The only danger I see is a possible misallocation of resources but without such a policy I doubt we will ever get back to the (genuine) full employment that existed from 1945 to 1970.

    I ask this question from a position of complete naivety because I have no feel for economics. To me its a foreign language.

  7. Thinking further, John advocates giving money directly to the poor as the best form of foreign aid. Is a foreign government handing out a fistful of dollars in a poor community equivalent to helicopter money?

    Is it possible that giving, let’s say, $50 worth of helicopter money each week to the poorest in the community in Australia, such as those on unemployment benefits and various other forms of welfare, would help lift them out of poverty; generate significant economic activity since presumably nearly all he money would be quickly spent but not increase inflation or cause any misallocation of resources, given the spare capacity in the physical economy?

  8. The “discipline” of economics is in so much trouble* it needs to be torn down and started again from first principles. A polymath genius (or several) deeply conversant with philosophy, history, physics, biology, ecology, human behavior, social behavior and complex systems science would be required to rebuild the whole discipline again from scratch in complex system terms as Political Economy or Social Economy embedded in physics and biology. Would it be possible to link so many ideas across so many disciplines into a coherent whole? We now have seven billion brains in a mostly hi-tech, global, social economy system operating in a biosphere system. Can any brain or set of brains can theorize all this complexity, I wonder?

    But… beginning a book on economics at markets? That’s like beginning a novel at the epilogue. It’s even wrong to begin with mere economics if one wants to alert the public to possibilities other than the neoliberal consensus. I think J.Q. (or someone else modern) needs to radically critique economics itself. Start with nothing but physics and philosophy using a complex system science methodology. Work your way up again from scratch.

    For a start I would seriously argue that such a writer would need to first decide the prime ontological question. Would the ideational system for this project be built from monism base, a dualism base or some other position? IMHO, if you didn’t start from a priority monism base (using the relational system basis of modern physics as your philosophical a priori justification) your project would already be in trouble.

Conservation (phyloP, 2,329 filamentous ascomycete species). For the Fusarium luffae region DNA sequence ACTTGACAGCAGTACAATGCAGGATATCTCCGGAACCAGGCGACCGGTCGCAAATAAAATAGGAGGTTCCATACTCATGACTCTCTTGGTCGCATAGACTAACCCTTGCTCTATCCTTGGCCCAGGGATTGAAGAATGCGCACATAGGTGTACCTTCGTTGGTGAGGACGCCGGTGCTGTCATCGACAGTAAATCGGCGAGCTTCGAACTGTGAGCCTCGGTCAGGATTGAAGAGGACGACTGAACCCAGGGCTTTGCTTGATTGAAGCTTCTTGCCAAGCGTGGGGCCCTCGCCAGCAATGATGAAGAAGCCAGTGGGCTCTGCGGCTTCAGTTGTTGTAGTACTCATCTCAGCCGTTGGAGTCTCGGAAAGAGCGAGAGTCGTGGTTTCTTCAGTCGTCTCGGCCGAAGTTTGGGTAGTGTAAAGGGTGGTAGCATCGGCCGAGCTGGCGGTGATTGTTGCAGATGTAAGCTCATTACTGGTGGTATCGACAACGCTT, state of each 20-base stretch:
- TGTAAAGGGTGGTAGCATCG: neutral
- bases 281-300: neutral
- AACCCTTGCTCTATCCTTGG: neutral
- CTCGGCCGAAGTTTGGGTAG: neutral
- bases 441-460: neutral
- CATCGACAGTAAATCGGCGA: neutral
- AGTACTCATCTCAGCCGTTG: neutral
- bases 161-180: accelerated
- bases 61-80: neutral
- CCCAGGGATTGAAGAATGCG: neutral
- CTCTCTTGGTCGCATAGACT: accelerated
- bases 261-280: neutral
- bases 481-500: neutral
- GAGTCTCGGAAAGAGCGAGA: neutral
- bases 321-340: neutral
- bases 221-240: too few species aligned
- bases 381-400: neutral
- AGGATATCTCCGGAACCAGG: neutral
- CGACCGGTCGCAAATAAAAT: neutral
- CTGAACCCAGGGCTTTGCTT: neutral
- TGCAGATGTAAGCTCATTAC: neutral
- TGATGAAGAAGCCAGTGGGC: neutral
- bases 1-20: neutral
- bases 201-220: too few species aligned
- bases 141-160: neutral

* Note: Modern economics is in trouble at three levels, these being real, formal and moral. It cannot engage properly (successfully and sustainably) with real systems (meaning real physical and biological systems, including humans who are physical and biological beings). It cannot deduce and elaborate its formal systems properly to obtain the required formal and thence real results. It cannot demonstrate an acceptable moral nature. Of course it would take a book-load of good arguments to support these three contentions theoretically. I think the extant outcomes of the current system support these contentions empirically.

  9. I am at least two months late to this discussion! As a classically-trained economist Chapter 8 is the most interesting read.

    I am a little puzzled by the re-interpretation of the glazier’s fallacy. The story only works because the tailor is a miser, and the glazier is not. If this is reversed, and the glazier is a miser and the tailor is not, we would no longer find any reason to applaud the hoodlum who broke the window: indeed we would now blame him twice over, since he is now responsible not just for the shopkeeper’s broken window but also for the tailor’s continued unemployment.

    Since the conclusion of this story depends on the entirely arbitrary assumption that the tailor is a miser and the glazier is not, I do not see how this serves as a convincing illustration of Lesson 2.

    A more convincing version would have an enlightened hoodlum who, upon observing that the tailor is a miser, the glazier’s suit is worn and the glazier is out of work, decides to break the window. It creates a new problem, of course: where are we to find the enlightened hoodlum who knows when to throw the stone and when to hold back? (Or in other words, does the government know exactly how and where to intervene in a way that will reduce the unemployment caused by a recession?)